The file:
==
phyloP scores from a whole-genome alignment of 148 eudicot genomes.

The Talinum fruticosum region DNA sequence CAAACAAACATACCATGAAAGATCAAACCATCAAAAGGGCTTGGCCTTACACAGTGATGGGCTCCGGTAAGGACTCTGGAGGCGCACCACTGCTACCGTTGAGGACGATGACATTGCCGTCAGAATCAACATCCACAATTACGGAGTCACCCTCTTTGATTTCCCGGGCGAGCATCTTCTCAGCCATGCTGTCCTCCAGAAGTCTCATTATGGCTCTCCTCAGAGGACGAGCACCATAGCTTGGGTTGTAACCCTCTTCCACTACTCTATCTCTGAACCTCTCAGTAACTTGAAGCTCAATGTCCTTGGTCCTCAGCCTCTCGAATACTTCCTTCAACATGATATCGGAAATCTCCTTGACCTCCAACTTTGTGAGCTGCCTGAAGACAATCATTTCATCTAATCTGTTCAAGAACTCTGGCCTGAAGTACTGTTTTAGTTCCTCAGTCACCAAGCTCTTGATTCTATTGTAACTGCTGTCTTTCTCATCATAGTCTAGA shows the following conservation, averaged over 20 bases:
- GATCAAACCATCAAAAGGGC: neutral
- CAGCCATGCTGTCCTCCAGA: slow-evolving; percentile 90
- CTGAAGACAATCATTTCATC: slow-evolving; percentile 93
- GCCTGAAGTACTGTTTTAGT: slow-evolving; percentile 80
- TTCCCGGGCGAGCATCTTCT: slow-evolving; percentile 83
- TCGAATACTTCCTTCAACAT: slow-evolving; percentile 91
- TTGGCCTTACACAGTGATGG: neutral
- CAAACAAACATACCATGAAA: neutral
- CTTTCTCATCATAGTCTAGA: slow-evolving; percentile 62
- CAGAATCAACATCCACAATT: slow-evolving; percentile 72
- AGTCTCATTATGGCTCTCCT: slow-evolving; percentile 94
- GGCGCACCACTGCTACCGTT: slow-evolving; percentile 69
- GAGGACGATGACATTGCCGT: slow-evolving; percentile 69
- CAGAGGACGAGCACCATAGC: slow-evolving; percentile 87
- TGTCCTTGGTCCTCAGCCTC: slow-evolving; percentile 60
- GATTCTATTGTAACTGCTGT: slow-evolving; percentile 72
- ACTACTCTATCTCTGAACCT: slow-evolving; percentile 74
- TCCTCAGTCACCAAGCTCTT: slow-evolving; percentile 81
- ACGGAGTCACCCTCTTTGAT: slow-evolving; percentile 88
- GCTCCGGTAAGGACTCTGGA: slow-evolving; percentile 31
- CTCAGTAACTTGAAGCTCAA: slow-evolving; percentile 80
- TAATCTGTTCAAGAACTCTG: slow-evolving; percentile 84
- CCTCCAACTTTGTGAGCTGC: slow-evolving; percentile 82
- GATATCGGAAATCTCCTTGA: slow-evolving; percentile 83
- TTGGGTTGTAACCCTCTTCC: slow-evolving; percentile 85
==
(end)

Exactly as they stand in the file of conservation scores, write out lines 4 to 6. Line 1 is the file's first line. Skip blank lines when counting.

- CAGCCATGCTGTCCTCCAGA: slow-evolving; percentile 90
- CTGAAGACAATCATTTCATC: slow-evolving; percentile 93
- GCCTGAAGTACTGTTTTAGT: slow-evolving; percentile 80